Russo-Turkish War (1676–1681)
|Russo-Turkish War (1676-1681)|
|Commanders and leaders|
|120-130,000 (maximum value, 1678 campaign)||70-80,000 + 11700 Chyhyryn garrison (maximum value, 1678 campaign)|
|Casualties and losses|
After having captured and devastated the region of Podolia in the course of the Polish–Turkish War of 1672–1676, the Ottoman government strove to spread its rule over all of the Right-bank Ukraine with the support of its vassal (since 1669), Hetman Petro Doroshenko. The latter’s pro-Turkish policy caused discontent among many Ukrainian Cossacks, which would elect Ivan Samoilovich (Hetman of the Left-bank Ukraine) as a sole Hetman of all Ukraine in 1674.
Despite this, Doroshenko continued to keep Chyhyryn. He cleverly maneuvered between Moscow and Warsaw and used the support of the Turkish-Tatar army. Finally, the Russian and Ukrainian forces under the command of Samoilovich and Grigory Romodanovsky besieged Chyhyryn and forced Doroshenko to surrender in 1676. Leaving a garrison in Chyhyryn, the Russian and Ukrainian armies retreated to the left bank of the Dnieper.
The Turkish Sultan appointed Yuri Khmelnitsky Hetman of the Right-bank Ukraine, who had been the Sultan’s prisoner at that time. In July 1677, the Sultan ordered his army (45,000 men) under the command of Ibrahim Pasha to advance towards Chyhyryn. July 30, 1677 at the fortress appeared advanced detachments, and on August 3 - the main forces of the Turks. Samoilovich and Grigory Romodanovsky's forces joined on August 10, and only on August 24 they crossed the Sula River on the way to Chyhyryn. On August 26–27, a skirmish between their and Ottoman troops removed Ottoman observation posts and allowed the rest of the Muscovite and Ukrainian forces to cross the river under the cover of artillery fire. Turkish attempts to drop back into the river the first crossing detachment under the command of Major-General Shepelev were repulsed. Muscovite and Ukrainian cavalry attacked and overwhelmed Turkish-Tatar army camp, on the August 28, inflicting heavy casualties. The following day, Ibrahim Pasha lifted the siege of Chyhyryn and hastily retreated to the Inhul River and beyond. Samoilovich and Grigory Romodanovsky relieved Chyhyryn on September 5. The Ottoman Army had lost 20,000 men and Ibrahim was imprisoned upon his return to Constantinople and Crimean Khan Selim I Giray lost his throne.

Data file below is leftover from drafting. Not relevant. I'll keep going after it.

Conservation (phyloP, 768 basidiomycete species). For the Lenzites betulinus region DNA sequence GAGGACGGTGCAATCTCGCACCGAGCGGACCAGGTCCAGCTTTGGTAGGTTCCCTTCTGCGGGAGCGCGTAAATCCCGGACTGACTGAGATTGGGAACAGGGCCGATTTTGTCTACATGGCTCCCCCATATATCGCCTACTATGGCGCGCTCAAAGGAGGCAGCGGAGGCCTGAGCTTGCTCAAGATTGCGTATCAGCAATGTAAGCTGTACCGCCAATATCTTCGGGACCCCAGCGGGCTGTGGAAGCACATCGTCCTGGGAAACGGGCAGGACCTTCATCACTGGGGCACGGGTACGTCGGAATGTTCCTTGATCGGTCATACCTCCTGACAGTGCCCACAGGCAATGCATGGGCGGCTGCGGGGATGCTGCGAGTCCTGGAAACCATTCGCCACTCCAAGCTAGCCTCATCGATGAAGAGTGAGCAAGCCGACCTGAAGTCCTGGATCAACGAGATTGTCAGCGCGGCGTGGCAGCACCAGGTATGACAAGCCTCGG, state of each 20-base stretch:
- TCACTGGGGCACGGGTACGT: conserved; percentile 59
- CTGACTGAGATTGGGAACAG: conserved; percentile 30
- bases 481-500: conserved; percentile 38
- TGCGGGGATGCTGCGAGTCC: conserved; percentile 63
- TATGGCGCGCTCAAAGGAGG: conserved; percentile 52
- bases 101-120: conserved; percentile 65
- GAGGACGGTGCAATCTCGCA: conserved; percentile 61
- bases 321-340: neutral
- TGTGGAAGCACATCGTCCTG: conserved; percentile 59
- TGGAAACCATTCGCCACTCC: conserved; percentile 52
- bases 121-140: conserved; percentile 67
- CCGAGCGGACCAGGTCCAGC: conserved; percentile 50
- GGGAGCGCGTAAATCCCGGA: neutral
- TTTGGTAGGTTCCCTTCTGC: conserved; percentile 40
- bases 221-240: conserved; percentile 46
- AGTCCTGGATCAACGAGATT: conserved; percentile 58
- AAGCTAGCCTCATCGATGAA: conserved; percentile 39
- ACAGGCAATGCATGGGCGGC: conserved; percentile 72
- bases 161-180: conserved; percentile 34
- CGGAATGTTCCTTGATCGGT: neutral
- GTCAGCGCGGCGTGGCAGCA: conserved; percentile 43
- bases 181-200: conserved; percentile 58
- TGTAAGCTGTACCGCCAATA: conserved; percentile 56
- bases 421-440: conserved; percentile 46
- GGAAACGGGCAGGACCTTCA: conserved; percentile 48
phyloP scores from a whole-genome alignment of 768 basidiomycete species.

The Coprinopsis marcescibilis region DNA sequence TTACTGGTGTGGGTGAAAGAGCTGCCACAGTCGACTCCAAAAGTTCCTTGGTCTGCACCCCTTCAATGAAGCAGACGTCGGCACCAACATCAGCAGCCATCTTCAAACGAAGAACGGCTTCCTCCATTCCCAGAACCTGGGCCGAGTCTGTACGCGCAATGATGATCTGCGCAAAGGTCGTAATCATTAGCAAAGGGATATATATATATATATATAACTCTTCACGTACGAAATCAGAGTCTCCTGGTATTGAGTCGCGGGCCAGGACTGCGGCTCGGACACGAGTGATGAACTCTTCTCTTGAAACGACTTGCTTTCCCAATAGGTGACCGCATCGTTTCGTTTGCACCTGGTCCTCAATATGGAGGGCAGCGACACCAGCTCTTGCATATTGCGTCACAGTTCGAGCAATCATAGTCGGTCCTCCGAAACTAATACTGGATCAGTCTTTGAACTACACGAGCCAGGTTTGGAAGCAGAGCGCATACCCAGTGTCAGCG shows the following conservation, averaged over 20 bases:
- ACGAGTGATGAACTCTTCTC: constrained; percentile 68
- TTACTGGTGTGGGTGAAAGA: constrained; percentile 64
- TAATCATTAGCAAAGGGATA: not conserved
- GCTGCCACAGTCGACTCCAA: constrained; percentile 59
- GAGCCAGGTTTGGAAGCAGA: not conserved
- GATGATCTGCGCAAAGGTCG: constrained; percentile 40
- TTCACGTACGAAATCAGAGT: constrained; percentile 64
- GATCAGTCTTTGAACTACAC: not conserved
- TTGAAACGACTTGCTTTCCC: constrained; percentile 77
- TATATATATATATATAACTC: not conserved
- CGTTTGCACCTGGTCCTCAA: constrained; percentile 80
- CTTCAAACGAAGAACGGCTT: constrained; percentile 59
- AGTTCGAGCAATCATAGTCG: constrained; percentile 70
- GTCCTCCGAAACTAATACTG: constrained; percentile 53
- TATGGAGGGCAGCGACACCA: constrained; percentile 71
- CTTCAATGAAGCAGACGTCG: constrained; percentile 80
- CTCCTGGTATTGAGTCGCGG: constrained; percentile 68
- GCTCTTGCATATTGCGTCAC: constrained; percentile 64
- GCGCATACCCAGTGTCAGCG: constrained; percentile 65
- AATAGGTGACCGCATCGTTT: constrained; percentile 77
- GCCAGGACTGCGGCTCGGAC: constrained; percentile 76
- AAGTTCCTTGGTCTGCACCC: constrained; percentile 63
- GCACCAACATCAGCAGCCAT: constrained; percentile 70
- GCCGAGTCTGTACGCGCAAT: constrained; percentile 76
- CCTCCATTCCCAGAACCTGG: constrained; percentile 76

In July 1678, the Turkish army (approx. 70,000 men) of the Grand Vizier Kara Mustafa with Crimean Tatar army (up to 50,000 men) besieged Chyhyryn once again. The Russian and Ukrainian armies (70-80,000) broke through the fortified position of the Turkish covering force and turned them into the flight. Then they entrenched on the left bank of the Tiasmyn River opposite the fortress with the siege Turkish-Crimean army on the other bank. The crossings were destroyed and it was difficult to attack the Turks. The troops could freely enter the Chyhyryn, but it was already surrounded by well-equipped siege positions and was heavily bombarded; his fortifications were badly damaged. When the Turks broke into the Lower Town of Chyhyryn on August 11, Romodanovsky ordered to leave the citadel and withdraw troops to the left bank. The Russian army retreated beyond the Dnieper, beating off the pursuing Turkish army, which would finally leave them in peace. Later the Turks seized Kanev and established the power of Yuri Khmelnitsky on the Right-bank Ukraine, but did not dare to go to Kiev, where the Russian troops were stationed.
- David R. Stone, A Military History of Russia: From Ivan the Terrible to the War in Chechnya, (Greenwood Publishing, 2006), 41.
- John Paxton and John Traynor, Leaders of Russia and the Soviet Union, (Taylor & Francis Books Inc., 2004), 195.
- Brian Davies, Empire and Military Revolution in Eastern Europe: Russia's Turkish Wars in the Eighteenth Century, (Bloomsbury Academic, 2013), 9.
- Brian L. Davies, Warfare, State and Society on the Black Sea steppe, 1500-1700, (Routledge, 2007), 160.
- Brian L. Davies, Warfare, State and Society on the Black Sea steppe, 1500-1700, 161.
- Яфарова 2017, pp. 163-174.
- Яфарова 2017, pp. 271-284.
- Brian Davies, Empire and Military Revolution in Eastern Europe: Russia's Turkish Wars in the Eighteenth Century, Bloomsbury Academic, 2013.
- Brian L. Davies, Warfare, State and Society on the Black Sea steppe, 1500-1700, Routledge, 2007.
- John Paxton and John Traynor, Leaders of Russia and the Soviet Union, Taylor & Francis Books Inc., 2004.
- Яфарова, Мадина (2017). Русско-Османское противостояние в 1677-1681 гг. // Диссертация на соискание ученой степени кандидата исторических наук (PDF). Moscow: Федеральное государственное бюджетное образовательное учреждение высшего образования «Московский государственный университет имени М. В. Ломоносова».